Leadership

The Impact of Station Dialogues: The Hidden Dilemma in Our Words

Firefighters during hands-on training at FDIC International
Photo by Tim Olk

By Susan Tamme

Every discussion or exchange of words we engage in at the firehouse (or anywhere for that matter) begins years before a word is ever spoken. Each of us includes our past in our current conversations–the experiences that shape us, the lessons life has taught us, and the viewpoint that has developed from our unique and individual past. Our conversations include our specific and individual viewpoints.

These words contain our prejudices. These biases are nothing more than those perspective beliefs that shaped our viewpoint despite further examination of the possible merits of an alternative opinion. For example, in the first firehouse to which I was assigned, I worked for an older, fire captain who was close to retirement and whose main goal was to do as little as possible. We never trained, the paperwork was nonexistent, we rarely saw him, and station life was negative. My viewpoint of fire officers near retirement was not a good one.

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I was assigned at another station with a firefighter who was a vegan. He never ate a meal with the crew. We always had to go out and get him something special to eat. The opinion of him among those in the station was that he wasn’t a team player. He was weak because he didn’t eat meat. He was needy and couldn’t be depended on. 

There are examples in every station of opinions of fellow coworkers formed with regard to gender, diet, race, size, and just about anything else. Our perspective is created and then reinforced by the words and conversations of those around us who are speaking from their experiences or prejudices. 

Across the nation, there is much discussion daily regarding gender-neutral firehouses, accusations of sexual misconduct, votes of no confidence, diversity training, a meeting for specific genders or cultures, behavioral issues, LGBT, and working only for the pension.  In general, distrust begins to build in our minds based on the words we hear from fire service members.

Where is the truth in these conversations around the firehouse? Are you capable of shaping your perspective?  Lisa Williams, in her research as a psychologist says, “Beliefs about characteristics of a group of people are all around us. They allow for quick decision-making by providing a bit of “pre-information” to guide our judgment. Because it is a generalization, it will almost always be wrong in its application to any one individual.”  Do you buy into all of the discussions at the firehouse kitchen table, or do you open your mind to the possibility of other explanations?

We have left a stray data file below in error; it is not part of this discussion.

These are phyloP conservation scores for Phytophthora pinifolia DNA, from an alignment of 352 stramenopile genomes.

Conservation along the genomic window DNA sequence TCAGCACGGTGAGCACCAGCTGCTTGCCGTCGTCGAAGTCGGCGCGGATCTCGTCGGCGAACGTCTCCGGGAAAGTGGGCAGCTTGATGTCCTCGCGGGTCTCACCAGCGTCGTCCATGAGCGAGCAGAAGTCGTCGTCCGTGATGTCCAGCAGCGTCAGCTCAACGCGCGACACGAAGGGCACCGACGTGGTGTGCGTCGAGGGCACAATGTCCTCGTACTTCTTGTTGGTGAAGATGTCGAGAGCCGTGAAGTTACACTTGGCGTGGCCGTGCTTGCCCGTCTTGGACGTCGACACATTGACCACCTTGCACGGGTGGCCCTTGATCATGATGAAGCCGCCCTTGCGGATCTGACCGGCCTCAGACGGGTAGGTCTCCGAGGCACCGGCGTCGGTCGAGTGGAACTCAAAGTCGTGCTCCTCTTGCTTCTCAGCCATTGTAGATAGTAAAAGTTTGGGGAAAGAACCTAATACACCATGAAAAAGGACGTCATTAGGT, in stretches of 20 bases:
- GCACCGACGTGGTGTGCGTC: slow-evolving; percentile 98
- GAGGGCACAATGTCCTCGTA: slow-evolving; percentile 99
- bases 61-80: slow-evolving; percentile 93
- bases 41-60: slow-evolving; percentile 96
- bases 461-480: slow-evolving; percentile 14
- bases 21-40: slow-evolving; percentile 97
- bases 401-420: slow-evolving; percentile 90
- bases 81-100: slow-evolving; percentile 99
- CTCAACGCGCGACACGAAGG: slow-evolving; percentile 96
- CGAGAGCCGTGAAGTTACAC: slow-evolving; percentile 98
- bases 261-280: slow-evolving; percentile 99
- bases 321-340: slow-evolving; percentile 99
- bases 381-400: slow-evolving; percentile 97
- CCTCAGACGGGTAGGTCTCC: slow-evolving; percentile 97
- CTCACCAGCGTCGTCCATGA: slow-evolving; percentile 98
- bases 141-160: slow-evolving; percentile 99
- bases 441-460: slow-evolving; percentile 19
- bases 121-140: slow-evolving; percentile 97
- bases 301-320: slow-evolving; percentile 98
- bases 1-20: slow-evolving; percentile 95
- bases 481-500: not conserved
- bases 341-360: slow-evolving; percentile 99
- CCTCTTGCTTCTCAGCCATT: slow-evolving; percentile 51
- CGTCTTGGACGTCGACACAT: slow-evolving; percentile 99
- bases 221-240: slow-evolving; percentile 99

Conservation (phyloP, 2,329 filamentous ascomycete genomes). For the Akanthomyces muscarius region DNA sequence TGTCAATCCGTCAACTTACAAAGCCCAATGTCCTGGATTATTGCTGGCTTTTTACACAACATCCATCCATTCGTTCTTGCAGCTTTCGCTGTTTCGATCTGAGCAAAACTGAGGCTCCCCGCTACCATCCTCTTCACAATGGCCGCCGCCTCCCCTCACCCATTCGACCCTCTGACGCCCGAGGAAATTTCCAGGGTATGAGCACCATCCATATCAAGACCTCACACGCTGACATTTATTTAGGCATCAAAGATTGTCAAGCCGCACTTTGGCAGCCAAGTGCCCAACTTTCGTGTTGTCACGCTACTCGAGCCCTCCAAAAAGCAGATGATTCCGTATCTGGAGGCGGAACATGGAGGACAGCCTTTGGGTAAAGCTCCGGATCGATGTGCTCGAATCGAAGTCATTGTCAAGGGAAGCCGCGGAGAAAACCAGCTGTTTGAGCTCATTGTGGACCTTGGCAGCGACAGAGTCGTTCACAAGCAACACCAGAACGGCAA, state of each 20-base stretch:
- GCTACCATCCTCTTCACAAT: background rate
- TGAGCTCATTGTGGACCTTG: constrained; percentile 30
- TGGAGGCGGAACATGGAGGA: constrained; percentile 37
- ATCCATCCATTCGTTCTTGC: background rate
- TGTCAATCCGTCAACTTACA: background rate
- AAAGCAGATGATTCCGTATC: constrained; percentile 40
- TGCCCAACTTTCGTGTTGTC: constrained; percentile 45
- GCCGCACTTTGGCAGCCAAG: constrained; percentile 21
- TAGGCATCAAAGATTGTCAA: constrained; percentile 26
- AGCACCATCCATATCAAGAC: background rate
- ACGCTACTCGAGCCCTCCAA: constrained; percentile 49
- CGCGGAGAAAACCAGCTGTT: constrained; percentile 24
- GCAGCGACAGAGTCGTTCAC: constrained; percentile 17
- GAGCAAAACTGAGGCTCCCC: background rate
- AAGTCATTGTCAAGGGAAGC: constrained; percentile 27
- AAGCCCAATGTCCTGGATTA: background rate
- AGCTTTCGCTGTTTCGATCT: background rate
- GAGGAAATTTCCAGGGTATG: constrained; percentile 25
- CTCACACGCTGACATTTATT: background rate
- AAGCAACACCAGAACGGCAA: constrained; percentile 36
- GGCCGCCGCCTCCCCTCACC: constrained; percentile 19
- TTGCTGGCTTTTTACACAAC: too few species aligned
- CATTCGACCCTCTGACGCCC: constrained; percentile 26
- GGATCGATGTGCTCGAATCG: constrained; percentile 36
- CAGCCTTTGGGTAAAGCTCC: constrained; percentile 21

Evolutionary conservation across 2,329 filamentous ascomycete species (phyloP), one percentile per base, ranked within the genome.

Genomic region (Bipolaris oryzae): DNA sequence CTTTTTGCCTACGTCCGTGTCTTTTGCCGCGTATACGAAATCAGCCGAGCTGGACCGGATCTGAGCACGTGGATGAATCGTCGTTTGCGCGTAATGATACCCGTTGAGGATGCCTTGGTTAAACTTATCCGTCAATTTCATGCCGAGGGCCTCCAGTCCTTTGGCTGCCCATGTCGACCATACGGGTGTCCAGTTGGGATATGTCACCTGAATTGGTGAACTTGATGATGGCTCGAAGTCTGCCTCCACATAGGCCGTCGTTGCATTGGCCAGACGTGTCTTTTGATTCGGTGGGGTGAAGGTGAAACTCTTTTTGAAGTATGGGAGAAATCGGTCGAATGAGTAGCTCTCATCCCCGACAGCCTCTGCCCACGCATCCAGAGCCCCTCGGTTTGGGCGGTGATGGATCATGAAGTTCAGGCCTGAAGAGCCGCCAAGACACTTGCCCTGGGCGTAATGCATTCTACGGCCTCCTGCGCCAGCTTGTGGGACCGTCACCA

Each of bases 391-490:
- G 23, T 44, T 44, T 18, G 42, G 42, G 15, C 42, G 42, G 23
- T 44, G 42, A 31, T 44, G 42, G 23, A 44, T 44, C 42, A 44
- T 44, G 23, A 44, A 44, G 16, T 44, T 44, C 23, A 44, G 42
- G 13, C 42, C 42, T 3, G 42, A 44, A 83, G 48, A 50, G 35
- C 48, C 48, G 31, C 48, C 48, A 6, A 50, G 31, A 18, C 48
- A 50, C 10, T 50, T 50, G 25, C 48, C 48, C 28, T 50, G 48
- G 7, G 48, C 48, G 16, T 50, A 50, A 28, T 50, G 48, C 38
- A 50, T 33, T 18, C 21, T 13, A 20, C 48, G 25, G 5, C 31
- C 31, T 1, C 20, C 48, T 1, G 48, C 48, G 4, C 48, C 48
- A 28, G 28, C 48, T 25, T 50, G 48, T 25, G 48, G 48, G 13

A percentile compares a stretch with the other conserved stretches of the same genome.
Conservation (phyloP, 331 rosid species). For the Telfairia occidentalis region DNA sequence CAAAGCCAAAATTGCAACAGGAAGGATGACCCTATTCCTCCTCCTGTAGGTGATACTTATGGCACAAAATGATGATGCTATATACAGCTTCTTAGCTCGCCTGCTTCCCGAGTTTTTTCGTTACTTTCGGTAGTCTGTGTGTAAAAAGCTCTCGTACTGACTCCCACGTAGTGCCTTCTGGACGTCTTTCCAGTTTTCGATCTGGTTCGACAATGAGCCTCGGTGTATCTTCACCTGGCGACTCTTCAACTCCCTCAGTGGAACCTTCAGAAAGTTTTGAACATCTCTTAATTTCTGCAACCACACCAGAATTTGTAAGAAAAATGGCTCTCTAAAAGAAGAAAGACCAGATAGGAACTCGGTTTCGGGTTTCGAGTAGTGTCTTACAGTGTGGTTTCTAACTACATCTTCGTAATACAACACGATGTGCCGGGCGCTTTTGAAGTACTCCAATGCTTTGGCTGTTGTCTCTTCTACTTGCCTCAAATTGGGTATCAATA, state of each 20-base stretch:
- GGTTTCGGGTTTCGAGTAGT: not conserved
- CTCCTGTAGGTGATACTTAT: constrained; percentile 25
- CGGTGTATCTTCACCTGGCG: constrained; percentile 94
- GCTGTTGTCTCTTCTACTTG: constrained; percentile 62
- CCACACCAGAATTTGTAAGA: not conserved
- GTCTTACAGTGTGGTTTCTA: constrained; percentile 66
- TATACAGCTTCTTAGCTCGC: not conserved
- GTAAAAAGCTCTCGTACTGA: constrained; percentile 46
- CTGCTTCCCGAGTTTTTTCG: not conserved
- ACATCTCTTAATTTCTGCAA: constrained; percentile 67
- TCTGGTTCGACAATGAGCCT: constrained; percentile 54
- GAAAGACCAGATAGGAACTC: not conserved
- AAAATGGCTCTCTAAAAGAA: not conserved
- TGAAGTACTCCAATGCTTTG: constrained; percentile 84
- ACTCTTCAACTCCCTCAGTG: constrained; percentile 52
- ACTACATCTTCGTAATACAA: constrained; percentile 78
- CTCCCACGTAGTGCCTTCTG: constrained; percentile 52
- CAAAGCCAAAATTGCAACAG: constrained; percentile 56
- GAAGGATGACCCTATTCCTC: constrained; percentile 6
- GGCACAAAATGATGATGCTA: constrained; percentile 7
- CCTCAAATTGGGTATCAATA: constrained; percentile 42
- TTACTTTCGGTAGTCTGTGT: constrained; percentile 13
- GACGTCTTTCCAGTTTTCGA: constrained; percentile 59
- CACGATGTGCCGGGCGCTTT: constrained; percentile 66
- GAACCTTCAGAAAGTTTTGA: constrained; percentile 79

The challenge we face in our fire departments being able to cut through all this “pre-information” and barriers and recognizing that there is a justification for a personal point of view.  We have to do a better job of understanding each other and engage in some self-examination of our own beliefs.  

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It can be difficult to navigate through these discussions. You may have to start by confirming a bias before you can develop a connection with somebody. We must invest time and energy in piercing through these long-standing viewpoints before we begin that constructive and understanding dialogue.

As we examine our personal position on many topics, let’s look at how our firefighting culture has been shaped by the generations of the firefighters before us by their images, words and actions. Does this culture still exist? Do we still value these images, the words, and the actions?  These biases are alive and present in the fire service even though we may not consciously be aware of them, and every new firefighter brings to the organization a history of his/her peculiar prejudices.

Are we courageous enough to shape our own perception and future? Each member is different and unique, yet all members have earned the title of firefighter. In our firehouses there will be people who are more like us and those who will stand out because of they differ in ability, interests, or attainment. We all have work to do. Through courageous conversations and treasuring the qualities in every firefighter and accepting them as they are we will reshape our individual biases. Social change is hard, but those who begin changing from within will inspire others and can make a tremendous contribution toward opening the door to a better working environment and a better fire department.

Reference

Williams, Lisa A.  Access 11-16-15  http://theconversation.com/the-problem-with-merit-based-appointments-theyre-not-free-from-gender-bias-either-45364

Susan Tamme is a 22-year veteran of the fire service and a district chief with Tampa (FL) Fire Rescue (TFR).  She is a Florida fire instructor III, a member of Florida USAR Task Force 3 and the TFR hazardous materials team, and an experienced ladder and heavy rescue officer.  She has an associate degree in fire science and emergency medicine, a bachelor’s degree in organizational management, and a master’s degree in education.  She is the secretary of iWomen and a member of its executive board.